During the 9 months of Secretary Kerry’s efforts in the region, the Israeli Government promoted plans and tenders for at least 13,851 housing units in the settlements and East Jerusalem – an average of 50 units per day and 1,540 units per month.

Here in Australia, Peace Now’s report was not widely publicised but SBS did reference it in a recent article on its website.

Figures quoted by Israeli settlement watchdog Peace Now show that during the nine months of talks, Israel approved plans for nearly 14,000 new settler homes.

Peace Now says that almost 14,000 units were “promoted”. SBS and others said “approved”, yet for all intents and purposes buried in the report is the only statistic that really matters, that in the second half of 2013, the number of housing starts was only 828.

As the blogger Elder of Ziyon recently showed, according to Peace Now’s own descriptions of the methodology for its reports, a single potential dwelling could be counted having been “approved” eight different times before any construction is started. Moreover, in many cases, even construction that has gone through all those hoops may never be bid on or built – a fact that would not be apparent to somebody unfamiliar with the process. Peace Now’s media releases and the news stories based on them make no effort to explain this reality.

The partial and incomplete nature of Peace Now’s reports have been confirmed by none other than the settlers themselves, who complain the pace of construction under the Netanyahu Government is exaggerated by the NGO and, in fact, they say, current construction does not even come close to meeting simple market demand.

Following the release of Peace Now’s April report, the pro-settler news site Arutz Sheva quoted Vice President of the Yesha Council, Yigal Dilmoni:

“Unfortunately, the pace of construction in Judea and Samaria and Jerusalem does not provide a solution to the increasing demand for housing, causing a rise in housing prices,” he said. “The cynical report uses the phrase ‘unprecedented building,’ when in fact these are only preliminary planning meetings.”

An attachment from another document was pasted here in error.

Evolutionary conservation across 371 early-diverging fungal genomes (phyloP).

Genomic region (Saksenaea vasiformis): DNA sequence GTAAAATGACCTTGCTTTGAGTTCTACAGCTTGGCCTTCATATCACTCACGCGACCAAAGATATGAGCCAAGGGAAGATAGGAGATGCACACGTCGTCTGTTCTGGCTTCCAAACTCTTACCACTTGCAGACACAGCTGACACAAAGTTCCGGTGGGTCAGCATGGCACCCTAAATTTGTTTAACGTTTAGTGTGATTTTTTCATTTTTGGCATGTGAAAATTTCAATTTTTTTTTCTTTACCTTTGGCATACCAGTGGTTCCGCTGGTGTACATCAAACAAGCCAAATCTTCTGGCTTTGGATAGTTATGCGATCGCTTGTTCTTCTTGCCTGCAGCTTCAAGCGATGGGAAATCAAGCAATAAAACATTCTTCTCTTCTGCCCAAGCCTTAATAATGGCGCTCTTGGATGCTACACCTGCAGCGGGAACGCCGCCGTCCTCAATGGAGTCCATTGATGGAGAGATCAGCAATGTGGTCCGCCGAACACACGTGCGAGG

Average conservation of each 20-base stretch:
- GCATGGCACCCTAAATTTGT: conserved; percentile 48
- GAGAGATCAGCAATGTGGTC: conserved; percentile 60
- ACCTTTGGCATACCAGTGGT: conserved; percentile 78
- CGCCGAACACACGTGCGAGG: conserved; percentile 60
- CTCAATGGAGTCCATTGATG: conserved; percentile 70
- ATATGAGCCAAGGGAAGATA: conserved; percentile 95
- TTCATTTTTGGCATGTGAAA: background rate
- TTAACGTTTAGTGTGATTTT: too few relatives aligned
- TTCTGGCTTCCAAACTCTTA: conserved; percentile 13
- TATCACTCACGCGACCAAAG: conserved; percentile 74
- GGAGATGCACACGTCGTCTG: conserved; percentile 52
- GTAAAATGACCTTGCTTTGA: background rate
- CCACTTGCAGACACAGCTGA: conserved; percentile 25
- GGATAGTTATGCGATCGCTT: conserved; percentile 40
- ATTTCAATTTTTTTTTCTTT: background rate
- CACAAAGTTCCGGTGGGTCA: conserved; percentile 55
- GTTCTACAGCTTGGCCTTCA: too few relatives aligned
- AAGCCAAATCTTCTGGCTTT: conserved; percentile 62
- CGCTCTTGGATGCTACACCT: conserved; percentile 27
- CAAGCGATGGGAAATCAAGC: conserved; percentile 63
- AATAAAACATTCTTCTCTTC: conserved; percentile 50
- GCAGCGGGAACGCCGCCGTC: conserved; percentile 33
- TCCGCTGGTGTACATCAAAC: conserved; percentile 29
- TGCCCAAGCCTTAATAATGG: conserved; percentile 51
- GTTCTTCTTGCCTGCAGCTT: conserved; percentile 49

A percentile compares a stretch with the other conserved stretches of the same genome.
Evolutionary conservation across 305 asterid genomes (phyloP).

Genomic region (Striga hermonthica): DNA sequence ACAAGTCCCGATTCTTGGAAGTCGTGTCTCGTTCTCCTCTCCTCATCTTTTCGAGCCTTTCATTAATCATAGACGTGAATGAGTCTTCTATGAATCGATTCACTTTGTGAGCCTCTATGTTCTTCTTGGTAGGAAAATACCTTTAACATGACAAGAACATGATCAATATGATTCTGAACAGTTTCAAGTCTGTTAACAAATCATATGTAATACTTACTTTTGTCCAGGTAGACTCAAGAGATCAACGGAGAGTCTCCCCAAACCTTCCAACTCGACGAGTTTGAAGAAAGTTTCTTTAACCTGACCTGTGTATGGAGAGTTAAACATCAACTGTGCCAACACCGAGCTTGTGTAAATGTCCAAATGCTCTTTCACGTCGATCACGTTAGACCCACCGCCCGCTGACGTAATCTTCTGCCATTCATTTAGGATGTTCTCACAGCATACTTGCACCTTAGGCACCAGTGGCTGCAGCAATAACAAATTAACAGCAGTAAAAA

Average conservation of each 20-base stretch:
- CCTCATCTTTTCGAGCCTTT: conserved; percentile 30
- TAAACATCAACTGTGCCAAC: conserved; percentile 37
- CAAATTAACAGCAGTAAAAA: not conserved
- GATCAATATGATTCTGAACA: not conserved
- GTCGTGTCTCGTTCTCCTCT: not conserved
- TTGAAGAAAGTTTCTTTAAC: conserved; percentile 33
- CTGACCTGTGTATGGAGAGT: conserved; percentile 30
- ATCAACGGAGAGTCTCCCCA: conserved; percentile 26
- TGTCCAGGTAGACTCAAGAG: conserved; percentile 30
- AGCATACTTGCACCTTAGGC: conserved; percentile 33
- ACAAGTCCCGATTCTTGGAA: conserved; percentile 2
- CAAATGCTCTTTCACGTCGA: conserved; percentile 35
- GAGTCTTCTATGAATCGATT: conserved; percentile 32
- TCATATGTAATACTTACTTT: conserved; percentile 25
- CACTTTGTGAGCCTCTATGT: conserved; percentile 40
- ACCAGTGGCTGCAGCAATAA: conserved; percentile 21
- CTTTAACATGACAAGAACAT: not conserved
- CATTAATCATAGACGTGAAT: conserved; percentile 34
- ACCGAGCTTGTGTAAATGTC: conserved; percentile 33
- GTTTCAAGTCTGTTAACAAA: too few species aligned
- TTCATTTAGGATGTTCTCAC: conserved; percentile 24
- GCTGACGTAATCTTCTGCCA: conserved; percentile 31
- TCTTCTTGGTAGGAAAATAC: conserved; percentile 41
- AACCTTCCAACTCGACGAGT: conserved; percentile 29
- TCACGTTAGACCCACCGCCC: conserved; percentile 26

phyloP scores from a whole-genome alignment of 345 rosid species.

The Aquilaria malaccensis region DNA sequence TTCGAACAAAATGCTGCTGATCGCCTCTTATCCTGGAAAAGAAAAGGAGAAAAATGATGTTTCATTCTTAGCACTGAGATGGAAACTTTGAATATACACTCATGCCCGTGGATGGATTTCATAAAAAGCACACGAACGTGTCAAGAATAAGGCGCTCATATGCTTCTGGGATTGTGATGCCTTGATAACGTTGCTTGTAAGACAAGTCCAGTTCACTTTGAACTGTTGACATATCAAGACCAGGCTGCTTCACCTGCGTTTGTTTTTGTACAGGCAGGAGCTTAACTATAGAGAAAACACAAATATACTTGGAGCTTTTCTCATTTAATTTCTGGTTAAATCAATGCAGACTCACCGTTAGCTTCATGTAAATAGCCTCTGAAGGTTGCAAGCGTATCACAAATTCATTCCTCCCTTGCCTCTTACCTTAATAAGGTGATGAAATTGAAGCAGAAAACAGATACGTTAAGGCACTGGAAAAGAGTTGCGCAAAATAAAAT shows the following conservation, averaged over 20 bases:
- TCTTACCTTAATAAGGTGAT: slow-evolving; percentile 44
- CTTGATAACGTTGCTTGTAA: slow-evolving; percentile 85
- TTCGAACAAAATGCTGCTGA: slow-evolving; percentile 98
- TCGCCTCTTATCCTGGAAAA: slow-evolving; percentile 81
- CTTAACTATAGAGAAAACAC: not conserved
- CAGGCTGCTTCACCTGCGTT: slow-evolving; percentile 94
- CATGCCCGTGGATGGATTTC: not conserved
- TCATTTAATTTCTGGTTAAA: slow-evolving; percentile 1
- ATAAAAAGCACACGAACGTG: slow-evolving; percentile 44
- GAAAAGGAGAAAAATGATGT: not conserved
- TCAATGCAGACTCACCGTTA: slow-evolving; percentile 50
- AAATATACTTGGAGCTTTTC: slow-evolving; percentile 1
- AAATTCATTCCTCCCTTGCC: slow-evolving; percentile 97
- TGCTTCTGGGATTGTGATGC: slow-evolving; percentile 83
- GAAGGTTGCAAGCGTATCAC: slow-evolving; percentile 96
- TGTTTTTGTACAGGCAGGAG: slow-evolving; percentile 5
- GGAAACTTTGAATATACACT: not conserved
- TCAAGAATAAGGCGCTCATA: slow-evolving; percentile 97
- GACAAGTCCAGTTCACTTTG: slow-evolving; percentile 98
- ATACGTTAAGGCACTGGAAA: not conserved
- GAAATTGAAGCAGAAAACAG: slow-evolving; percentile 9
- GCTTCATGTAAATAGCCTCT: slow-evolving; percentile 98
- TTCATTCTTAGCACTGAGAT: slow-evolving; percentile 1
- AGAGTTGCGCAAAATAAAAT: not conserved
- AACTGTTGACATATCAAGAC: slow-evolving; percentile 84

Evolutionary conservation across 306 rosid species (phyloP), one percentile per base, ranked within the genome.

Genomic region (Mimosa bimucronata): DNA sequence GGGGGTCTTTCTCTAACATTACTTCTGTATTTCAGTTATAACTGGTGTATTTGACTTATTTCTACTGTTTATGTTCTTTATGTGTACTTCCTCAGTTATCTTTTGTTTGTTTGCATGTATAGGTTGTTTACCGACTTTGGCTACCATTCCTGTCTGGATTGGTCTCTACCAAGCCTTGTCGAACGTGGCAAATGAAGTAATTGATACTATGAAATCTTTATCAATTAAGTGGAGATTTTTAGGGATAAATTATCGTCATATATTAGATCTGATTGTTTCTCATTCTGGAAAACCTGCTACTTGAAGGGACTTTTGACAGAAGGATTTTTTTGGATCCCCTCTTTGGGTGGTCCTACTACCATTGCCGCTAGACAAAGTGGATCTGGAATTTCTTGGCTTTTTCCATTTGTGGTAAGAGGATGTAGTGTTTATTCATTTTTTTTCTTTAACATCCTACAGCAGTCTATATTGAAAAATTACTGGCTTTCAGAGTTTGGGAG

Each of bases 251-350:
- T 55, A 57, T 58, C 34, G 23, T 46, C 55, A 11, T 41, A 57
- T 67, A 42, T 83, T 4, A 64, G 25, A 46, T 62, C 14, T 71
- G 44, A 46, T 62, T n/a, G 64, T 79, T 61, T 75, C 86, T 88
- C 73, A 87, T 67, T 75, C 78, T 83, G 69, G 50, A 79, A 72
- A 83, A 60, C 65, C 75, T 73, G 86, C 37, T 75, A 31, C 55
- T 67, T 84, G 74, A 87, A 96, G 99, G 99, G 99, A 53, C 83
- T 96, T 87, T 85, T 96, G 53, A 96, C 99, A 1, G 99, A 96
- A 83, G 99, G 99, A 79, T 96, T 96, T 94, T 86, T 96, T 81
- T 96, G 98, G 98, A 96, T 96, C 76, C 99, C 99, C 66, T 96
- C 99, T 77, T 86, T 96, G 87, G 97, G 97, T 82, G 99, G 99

Ironically, Peace Now’s politicised campaign has been fuelled by the actions of certain pro-settler elements in the Israeli government that are seen as being responsible for the housing planning “approval” announcements. Like Peace Now, but for opposite reasons, these political forces have an interest in overstating the actual amount of construction that is taking place in the settlements (even to the point of marketing a planned neighbourhood inside an existing settlement as though it were a new settlement itself, as in the case of the Leshem neighbourhood of the settlement Alei Zahav last year). Perhaps they do this because they wish to impress their pro-settlement constituents with the extent of their political “achievements” in government.

The important thing to realise, however, permission to break ground on a new home in the settlements is not in the hands of one political party or even the Housing Minister or Defence Minister, but in the cabinet and Prime Minster themselves.

It’s a contentious issue. On Friday, citing a meeting between Prime Minister Binyamin Netanyahu and settler leaders, Arutz Sheva claimed that Netanyahu had recently imposed what amounts to a silent settlement freeze, over the objections of the pro-settler faction in the Cabinet.

Informally, Netanyahu denied this, according to the Jerusalem Post.

Ahron Shapiro